As Hannah chases up questions of her past with the widow at number three, the intrigue thickens. Phoebe is the best friend a girl could want and she’s always there to pick up the pieces. But why was Hannah’s mum holding on to such a secret? Talking to her mother’s grave doesn’t help and working out the ‘wherewithals’ with Thelma and Renee isn’t getting her anywhere. Who else is left to ask? Doug is such a kind man, it’s hard not to fall in love with him. But he has his secrets too.

One of the reasons I loved this book from the start was the age group of the characters. Doug is in his late forties (so I can resonate) and Hannah is not that far behind. You can live their lives through them as the author delivers each character on point and so accurately that it’s impossible not to be affected in some way. You want to wrap Hannah in a big hug and tell her it’s all going to be okay, but in order to grow she has to face pain head on.

In my opinion, Marcie Steel totally smashes this one out of the park. A heartfelt examination of a woman’s most wrenching moments as she struggles to find out who she really is. Another bestseller and one I highly recommend to those who love Women’s Romance Fiction.

Many thanks to the author, Marcie Steele, to the publisher and to the blog tour organizer, Sarah Hardy, for the privilege of reading this book.


‘Marcie Steele writes with such down to earth warmth that you wish you could live in her stories. The Man Across the Street is no exception, full of characters that you’d love to be friends with.’ Tilly Tennant.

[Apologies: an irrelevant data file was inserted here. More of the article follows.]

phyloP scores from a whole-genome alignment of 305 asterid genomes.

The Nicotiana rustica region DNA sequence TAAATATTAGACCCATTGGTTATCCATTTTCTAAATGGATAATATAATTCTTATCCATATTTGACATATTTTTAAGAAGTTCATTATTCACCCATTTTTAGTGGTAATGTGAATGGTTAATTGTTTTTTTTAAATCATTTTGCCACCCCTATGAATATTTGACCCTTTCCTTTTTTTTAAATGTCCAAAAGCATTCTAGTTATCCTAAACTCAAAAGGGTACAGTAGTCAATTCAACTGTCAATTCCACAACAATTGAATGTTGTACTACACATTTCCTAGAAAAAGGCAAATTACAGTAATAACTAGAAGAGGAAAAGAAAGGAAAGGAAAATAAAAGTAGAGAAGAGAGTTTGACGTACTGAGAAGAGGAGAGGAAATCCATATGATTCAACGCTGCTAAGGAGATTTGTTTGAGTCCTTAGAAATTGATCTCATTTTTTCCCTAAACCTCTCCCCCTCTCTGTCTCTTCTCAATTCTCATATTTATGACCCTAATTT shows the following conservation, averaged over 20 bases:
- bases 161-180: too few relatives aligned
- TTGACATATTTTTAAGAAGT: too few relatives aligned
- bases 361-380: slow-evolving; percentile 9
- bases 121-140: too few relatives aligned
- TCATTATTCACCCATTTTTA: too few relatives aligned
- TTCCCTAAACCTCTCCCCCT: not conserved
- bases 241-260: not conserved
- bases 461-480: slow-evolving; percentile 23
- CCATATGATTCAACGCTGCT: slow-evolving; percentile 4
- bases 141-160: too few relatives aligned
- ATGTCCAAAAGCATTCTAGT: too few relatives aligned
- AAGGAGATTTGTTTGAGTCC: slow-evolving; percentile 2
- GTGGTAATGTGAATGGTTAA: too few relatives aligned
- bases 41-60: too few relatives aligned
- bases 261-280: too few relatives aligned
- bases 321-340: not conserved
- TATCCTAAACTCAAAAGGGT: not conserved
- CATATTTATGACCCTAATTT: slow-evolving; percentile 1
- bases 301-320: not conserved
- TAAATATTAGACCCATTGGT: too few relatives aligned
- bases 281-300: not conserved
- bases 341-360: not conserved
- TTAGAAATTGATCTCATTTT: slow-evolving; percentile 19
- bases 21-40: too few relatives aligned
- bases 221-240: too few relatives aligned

‘Love, secrets, intrigue, heartache. Find it all on Hope Street. An engaging tale of ordinary lives to warm you heart and restore your faith in mankind.’ Imogen Clark

If you love an uplifting story about new beginnings, then The Man Across The Street is the perfect read to curl up with. Fans of Hannah Ellis, Debbie Johnson and Emily Harvale will love this book.

About the Author:

Hi, I’m Marcie Steele and I also write under the name of Mel Sherratt.

As Mel, I write crime thrillers, psychological suspense and fiction with a punch – or grit-lit, as I call it. Shortlisted for the prestigious CWA (Crime Writer’s Association) Dagger in Library Award 2014, my inspiration comes from authors such as Martina Cole, Lynda la Plante, Mandasue Heller and Elizabeth Haynes. Since 2012, all eight of my crime novels have been bestsellers, each one climbing into the kindle UK top 20.

However, I’m a romantic at heart and I’ve always wanted to write about characters who were not necessarily involved in the darker side of life. Coffee, cakes and friends are three of my favourite things, hence Stirred with Love for my first book writing as Marcie Steele. The Little Market Stall of Hope and Heartbreak and The Second Chance Shoe Shop are also available now.

I live in Stoke-on-Trent, Staffordshire, with my husband and terrier, Dexter. You can find out more at Mel’s website or I’m on Twitter at @marcie_steele.

Other books by Marcie Steele

Marcie Steele

Author links:








A Warm Welcome to Vivienne Tuffnell